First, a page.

St. Paul’s newest rec center opens in Frogtown

new Frogtown Community Center opened to the public

On time and on budget, Frogtown’s newest and biggest recreation center opened this week, a $10 million project that community leaders had been fighting for for years.

With the completion of the Frogtown Community Center, five out of six of St. Paul’s most recent major recreation center projects have now been built in the city’s lower-income areas.

“Finally, after years of saying, ‘we need help over here’ — from the mouse poop story to this — it was well done,” said Caty Royce, co-director of the Frogtown Neighborhood Association.

The “mouse poop” story refers to how area leaders once brought bags of excrement to planning committee meetings — bags brought from the century-old Sheffer Recreation Center, which was torn down to make way for the new building.

Now, the two-story, 23,500-square-foot building stands four times bigger than the near-windowless cement box that used to adorn the park space at the busy corner of Como Avenue and Marion Street.

Replaced, too, are the deteriorating — but widely used — outside basketball courts. And in their place: an artificial turf football field, two baseball diamonds, a playground, a new basketball court and a volleyball/Takraw court.

The outside facilities aren’t finished — but will be by the end of the year, parks officials said.

For now, there’s a full-sized indoor basketball court that can be converted for various uses, along with a court for Kato, a sport popular in the Hmong community. The Frogtown neighborhood is one of the city’s most diverse, with a large proportion of African-American, Hmong and Karen residents.

Torria Randall, who oversaw the old Sheffer facility toward its end, also will serve as director of the new facility.

While touting the fields and courts, inside and out, Randall gets particularly effusive about the building’s architecture.

“Windows everywhere, on all four sides. This is gorgeous, the views are gorgeous. I love the colors, the brightness, it’s just beautiful,” she said.

Project manager Chris Stark noted the brick and metal building also includes translucent paneling, which will appear to glow at night to those driving on Como. And a colorful terrazzo floor designed by three St. Paul artists greets those walking in.

The building also will include a pair of indoor washrooms where residents can clean up for prayers.

Royce still has concerns about the streets around the center: particularly a crosswalk on Marion, to connect the facility to a large apartment complex to the east.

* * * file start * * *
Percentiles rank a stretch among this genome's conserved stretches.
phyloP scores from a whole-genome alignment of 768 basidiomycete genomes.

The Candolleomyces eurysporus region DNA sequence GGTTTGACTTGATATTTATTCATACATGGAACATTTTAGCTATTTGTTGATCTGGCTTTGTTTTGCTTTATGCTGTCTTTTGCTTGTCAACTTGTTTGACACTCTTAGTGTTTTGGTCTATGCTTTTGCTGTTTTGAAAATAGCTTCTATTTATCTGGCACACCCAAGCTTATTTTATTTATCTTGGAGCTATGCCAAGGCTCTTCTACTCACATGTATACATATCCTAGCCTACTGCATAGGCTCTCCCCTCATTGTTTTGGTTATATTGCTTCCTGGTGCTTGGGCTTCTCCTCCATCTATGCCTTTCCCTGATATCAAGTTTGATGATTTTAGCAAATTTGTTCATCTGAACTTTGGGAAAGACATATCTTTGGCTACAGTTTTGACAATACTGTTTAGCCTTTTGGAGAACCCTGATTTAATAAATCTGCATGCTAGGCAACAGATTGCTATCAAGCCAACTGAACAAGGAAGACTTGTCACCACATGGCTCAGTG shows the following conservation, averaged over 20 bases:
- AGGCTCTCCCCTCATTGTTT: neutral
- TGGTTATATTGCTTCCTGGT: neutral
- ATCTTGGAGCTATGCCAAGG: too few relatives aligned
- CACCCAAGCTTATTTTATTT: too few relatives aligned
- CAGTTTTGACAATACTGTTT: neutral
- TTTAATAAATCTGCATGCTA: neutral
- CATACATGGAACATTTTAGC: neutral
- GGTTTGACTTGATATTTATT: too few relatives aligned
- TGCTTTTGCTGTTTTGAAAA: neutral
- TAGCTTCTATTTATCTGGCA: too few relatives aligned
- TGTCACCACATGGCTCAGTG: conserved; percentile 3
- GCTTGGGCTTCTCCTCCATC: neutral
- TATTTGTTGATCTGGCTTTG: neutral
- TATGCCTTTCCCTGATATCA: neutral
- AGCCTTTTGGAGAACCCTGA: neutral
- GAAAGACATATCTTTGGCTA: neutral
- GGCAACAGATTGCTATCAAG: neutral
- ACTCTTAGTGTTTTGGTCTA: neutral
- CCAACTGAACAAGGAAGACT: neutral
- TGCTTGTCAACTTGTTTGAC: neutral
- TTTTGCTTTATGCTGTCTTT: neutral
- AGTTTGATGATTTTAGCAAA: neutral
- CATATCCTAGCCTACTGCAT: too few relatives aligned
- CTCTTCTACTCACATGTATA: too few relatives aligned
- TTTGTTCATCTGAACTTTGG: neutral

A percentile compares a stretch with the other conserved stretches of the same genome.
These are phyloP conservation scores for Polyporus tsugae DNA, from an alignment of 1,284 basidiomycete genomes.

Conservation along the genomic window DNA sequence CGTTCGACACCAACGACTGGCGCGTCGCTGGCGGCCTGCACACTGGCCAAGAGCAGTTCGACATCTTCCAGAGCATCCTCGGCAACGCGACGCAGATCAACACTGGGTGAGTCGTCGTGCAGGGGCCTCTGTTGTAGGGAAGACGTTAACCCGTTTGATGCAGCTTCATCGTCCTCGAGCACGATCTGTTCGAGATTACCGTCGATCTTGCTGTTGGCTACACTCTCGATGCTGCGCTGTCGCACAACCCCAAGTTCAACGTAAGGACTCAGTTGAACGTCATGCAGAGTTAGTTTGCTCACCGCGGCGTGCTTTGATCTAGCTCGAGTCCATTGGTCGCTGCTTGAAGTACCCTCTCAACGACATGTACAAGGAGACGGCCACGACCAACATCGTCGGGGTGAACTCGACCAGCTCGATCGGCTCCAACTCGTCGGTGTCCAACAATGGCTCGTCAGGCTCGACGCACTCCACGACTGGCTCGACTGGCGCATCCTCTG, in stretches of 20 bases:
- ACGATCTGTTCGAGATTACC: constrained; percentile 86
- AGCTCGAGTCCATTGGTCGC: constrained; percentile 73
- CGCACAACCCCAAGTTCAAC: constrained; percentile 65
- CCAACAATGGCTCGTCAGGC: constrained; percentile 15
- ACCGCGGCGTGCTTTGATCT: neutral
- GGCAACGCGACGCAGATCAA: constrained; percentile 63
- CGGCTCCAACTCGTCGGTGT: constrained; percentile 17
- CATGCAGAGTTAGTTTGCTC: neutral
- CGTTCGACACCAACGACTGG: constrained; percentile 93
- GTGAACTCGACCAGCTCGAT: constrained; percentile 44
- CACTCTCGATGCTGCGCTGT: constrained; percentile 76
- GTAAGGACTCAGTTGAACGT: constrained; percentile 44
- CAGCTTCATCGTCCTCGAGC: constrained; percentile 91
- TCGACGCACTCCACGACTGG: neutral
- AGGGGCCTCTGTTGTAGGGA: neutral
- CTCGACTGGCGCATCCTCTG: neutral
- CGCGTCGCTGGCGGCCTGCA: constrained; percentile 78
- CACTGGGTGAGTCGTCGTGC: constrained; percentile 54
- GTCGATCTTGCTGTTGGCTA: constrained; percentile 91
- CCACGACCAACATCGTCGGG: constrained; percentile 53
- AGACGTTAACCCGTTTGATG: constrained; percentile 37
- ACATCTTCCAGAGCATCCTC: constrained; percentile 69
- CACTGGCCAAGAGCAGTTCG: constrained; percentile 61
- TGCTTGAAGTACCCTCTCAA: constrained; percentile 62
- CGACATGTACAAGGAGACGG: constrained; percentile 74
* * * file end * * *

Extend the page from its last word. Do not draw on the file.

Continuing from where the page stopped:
“I’m just hoping that the community will have full use of the space versus the limited use they have right now,” said Metric Giles, executive director of the nearby Community Stabilization Project, a Frogtown nonprofit.

Randall says beyond sports, programming will include extensive “rec check” activities for kids every weekday, and teens will have access to a music studio built specifically for them.

The project was originally expected to cost $7.7 million for the building and another $2.3 million for the grounds; the building cost as much as predicted, while at this point the grounds projects are expected to run $2.1 million, Stark said.

Looking back, four of the city’s five most recent big recreation center builds have been in lower-income areas.

Last built was the 16,500-square-foot Palace Community Center, in the West Seventh neighborhood, which ran $5.8 million by the time it opened in January 2016.

And two years before that was the massive, 41,000-square-foot Arlington Hills Community Center in Payne-Phalen — a $15 million investment.

Oxford Community Center, along the highway in the city’s Summit-University neighborhood, came in 2008 — another massive 43,300-square-foot facility that ran $15 million.

And the 93,000-square-foot El Rio Vista rec center, on the city’s West Side, cost $25 million back in 2006.

The city’s Hillcrest Recreation Center, in the city’s higher-income Highland Park neighborhood, was turned into the Highland Community Center in 2014 for about $8 million. But that project was mainly about updating the facility’s library, along with giving it a new entrance and lobby.

A grand-opening ceremony for the Frogtown Community Center will be held at 3:30 p.m. Thursday and will include food and activities. The public is welcome to attend.